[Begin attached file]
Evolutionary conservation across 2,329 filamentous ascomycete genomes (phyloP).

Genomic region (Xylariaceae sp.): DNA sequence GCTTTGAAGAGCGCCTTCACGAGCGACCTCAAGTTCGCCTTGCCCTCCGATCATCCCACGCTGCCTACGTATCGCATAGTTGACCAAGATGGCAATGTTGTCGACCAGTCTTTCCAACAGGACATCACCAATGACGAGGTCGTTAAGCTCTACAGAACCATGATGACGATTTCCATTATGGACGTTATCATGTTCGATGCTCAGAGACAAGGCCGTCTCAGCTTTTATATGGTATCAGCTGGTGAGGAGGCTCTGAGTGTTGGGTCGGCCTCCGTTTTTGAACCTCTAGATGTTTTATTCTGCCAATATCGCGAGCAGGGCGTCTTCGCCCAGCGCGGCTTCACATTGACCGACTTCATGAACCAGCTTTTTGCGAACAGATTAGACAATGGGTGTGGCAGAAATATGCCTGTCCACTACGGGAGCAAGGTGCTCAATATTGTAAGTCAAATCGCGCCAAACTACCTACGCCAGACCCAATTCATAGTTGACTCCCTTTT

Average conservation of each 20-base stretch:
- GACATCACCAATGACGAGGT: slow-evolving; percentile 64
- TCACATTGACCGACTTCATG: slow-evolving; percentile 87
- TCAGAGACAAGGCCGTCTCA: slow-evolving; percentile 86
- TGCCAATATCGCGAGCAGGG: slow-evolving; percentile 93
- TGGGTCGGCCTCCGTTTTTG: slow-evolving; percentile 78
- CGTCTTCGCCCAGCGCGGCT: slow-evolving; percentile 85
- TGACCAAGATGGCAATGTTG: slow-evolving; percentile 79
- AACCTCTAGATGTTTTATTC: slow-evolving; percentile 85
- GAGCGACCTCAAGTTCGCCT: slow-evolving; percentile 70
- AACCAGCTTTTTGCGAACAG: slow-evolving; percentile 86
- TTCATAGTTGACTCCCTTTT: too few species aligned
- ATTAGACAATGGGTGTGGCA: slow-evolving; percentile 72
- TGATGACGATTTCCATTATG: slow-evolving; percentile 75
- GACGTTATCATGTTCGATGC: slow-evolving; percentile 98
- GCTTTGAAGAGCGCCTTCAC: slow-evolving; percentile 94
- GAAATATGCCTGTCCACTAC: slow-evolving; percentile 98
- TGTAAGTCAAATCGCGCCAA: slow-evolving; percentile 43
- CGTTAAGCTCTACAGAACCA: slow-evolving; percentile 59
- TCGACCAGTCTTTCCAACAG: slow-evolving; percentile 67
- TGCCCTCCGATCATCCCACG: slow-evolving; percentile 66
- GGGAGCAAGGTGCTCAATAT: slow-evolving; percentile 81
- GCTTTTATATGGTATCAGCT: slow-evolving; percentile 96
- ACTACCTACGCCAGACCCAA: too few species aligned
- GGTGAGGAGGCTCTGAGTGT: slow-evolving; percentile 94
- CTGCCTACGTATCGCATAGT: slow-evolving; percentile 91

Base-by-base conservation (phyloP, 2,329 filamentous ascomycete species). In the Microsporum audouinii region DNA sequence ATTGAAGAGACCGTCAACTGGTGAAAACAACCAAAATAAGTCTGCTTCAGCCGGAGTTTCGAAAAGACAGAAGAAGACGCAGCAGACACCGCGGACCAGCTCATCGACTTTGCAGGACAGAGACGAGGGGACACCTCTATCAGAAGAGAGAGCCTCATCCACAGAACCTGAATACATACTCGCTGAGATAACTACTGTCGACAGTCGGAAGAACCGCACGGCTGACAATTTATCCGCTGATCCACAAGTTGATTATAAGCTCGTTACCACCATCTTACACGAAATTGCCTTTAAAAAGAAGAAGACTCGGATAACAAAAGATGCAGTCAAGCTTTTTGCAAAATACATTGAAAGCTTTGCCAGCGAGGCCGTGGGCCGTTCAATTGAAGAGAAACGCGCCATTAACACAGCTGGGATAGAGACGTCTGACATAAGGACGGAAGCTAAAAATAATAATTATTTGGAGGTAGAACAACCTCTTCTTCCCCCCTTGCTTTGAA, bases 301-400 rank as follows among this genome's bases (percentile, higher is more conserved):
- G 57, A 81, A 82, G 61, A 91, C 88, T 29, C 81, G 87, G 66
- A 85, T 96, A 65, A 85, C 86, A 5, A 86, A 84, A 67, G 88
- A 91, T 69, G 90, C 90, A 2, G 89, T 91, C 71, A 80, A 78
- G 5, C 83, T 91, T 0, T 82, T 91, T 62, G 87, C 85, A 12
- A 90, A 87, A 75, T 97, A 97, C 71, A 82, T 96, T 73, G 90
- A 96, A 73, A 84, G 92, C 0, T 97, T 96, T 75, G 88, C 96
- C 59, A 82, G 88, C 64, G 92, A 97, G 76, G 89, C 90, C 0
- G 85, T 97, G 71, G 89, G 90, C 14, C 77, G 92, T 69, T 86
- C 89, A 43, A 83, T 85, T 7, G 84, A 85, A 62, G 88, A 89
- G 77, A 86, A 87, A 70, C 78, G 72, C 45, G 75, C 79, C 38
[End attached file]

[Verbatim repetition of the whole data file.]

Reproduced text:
Evolutionary conservation across 2,329 filamentous ascomycete genomes (phyloP).

Genomic region (Xylariaceae sp.): DNA sequence GCTTTGAAGAGCGCCTTCACGAGCGACCTCAAGTTCGCCTTGCCCTCCGATCATCCCACGCTGCCTACGTATCGCATAGTTGACCAAGATGGCAATGTTGTCGACCAGTCTTTCCAACAGGACATCACCAATGACGAGGTCGTTAAGCTCTACAGAACCATGATGACGATTTCCATTATGGACGTTATCATGTTCGATGCTCAGAGACAAGGCCGTCTCAGCTTTTATATGGTATCAGCTGGTGAGGAGGCTCTGAGTGTTGGGTCGGCCTCCGTTTTTGAACCTCTAGATGTTTTATTCTGCCAATATCGCGAGCAGGGCGTCTTCGCCCAGCGCGGCTTCACATTGACCGACTTCATGAACCAGCTTTTTGCGAACAGATTAGACAATGGGTGTGGCAGAAATATGCCTGTCCACTACGGGAGCAAGGTGCTCAATATTGTAAGTCAAATCGCGCCAAACTACCTACGCCAGACCCAATTCATAGTTGACTCCCTTTT

Average conservation of each 20-base stretch:
- GACATCACCAATGACGAGGT: slow-evolving; percentile 64
- TCACATTGACCGACTTCATG: slow-evolving; percentile 87
- TCAGAGACAAGGCCGTCTCA: slow-evolving; percentile 86
- TGCCAATATCGCGAGCAGGG: slow-evolving; percentile 93
- TGGGTCGGCCTCCGTTTTTG: slow-evolving; percentile 78
- CGTCTTCGCCCAGCGCGGCT: slow-evolving; percentile 85
- TGACCAAGATGGCAATGTTG: slow-evolving; percentile 79
- AACCTCTAGATGTTTTATTC: slow-evolving; percentile 85
- GAGCGACCTCAAGTTCGCCT: slow-evolving; percentile 70
- AACCAGCTTTTTGCGAACAG: slow-evolving; percentile 86
- TTCATAGTTGACTCCCTTTT: too few species aligned
- ATTAGACAATGGGTGTGGCA: slow-evolving; percentile 72
- TGATGACGATTTCCATTATG: slow-evolving; percentile 75
- GACGTTATCATGTTCGATGC: slow-evolving; percentile 98
- GCTTTGAAGAGCGCCTTCAC: slow-evolving; percentile 94
- GAAATATGCCTGTCCACTAC: slow-evolving; percentile 98
- TGTAAGTCAAATCGCGCCAA: slow-evolving; percentile 43
- CGTTAAGCTCTACAGAACCA: slow-evolving; percentile 59
- TCGACCAGTCTTTCCAACAG: slow-evolving; percentile 67
- TGCCCTCCGATCATCCCACG: slow-evolving; percentile 66
- GGGAGCAAGGTGCTCAATAT: slow-evolving; percentile 81
- GCTTTTATATGGTATCAGCT: slow-evolving; percentile 96
- ACTACCTACGCCAGACCCAA: too few species aligned
- GGTGAGGAGGCTCTGAGTGT: slow-evolving; percentile 94
- CTGCCTACGTATCGCATAGT: slow-evolving; percentile 91

Base-by-base conservation (phyloP, 2,329 filamentous ascomycete species). In the Microsporum audouinii region DNA sequence ATTGAAGAGACCGTCAACTGGTGAAAACAACCAAAATAAGTCTGCTTCAGCCGGAGTTTCGAAAAGACAGAAGAAGACGCAGCAGACACCGCGGACCAGCTCATCGACTTTGCAGGACAGAGACGAGGGGACACCTCTATCAGAAGAGAGAGCCTCATCCACAGAACCTGAATACATACTCGCTGAGATAACTACTGTCGACAGTCGGAAGAACCGCACGGCTGACAATTTATCCGCTGATCCACAAGTTGATTATAAGCTCGTTACCACCATCTTACACGAAATTGCCTTTAAAAAGAAGAAGACTCGGATAACAAAAGATGCAGTCAAGCTTTTTGCAAAATACATTGAAAGCTTTGCCAGCGAGGCCGTGGGCCGTTCAATTGAAGAGAAACGCGCCATTAACACAGCTGGGATAGAGACGTCTGACATAAGGACGGAAGCTAAAAATAATAATTATTTGGAGGTAGAACAACCTCTTCTTCCCCCCTTGCTTTGAA, bases 301-400 rank as follows among this genome's bases (percentile, higher is more conserved):
- G 57, A 81, A 82, G 61, A 91, C 88, T 29, C 81, G 87, G 66
- A 85, T 96, A 65, A 85, C 86, A 5, A 86, A 84, A 67, G 88
- A 91, T 69, G 90, C 90, A 2, G 89, T 91, C 71, A 80, A 78
- G 5, C 83, T 91, T 0, T 82, T 91, T 62, G 87, C 85, A 12
- A 90, A 87, A 75, T 97, A 97, C 71, A 82, T 96, T 73, G 90
- A 96, A 73, A 84, G 92, C 0, T 97, T 96, T 75, G 88, C 96
- C 59, A 82, G 88, C 64, G 92, A 97, G 76, G 89, C 90, C 0
- G 85, T 97, G 71, G 89, G 90, C 14, C 77, G 92, T 69, T 86
- C 89, A 43, A 83, T 85, T 7, G 84, A 85, A 62, G 88, A 89
- G 77, A 86, A 87, A 70, C 78, G 72, C 45, G 75, C 79, C 38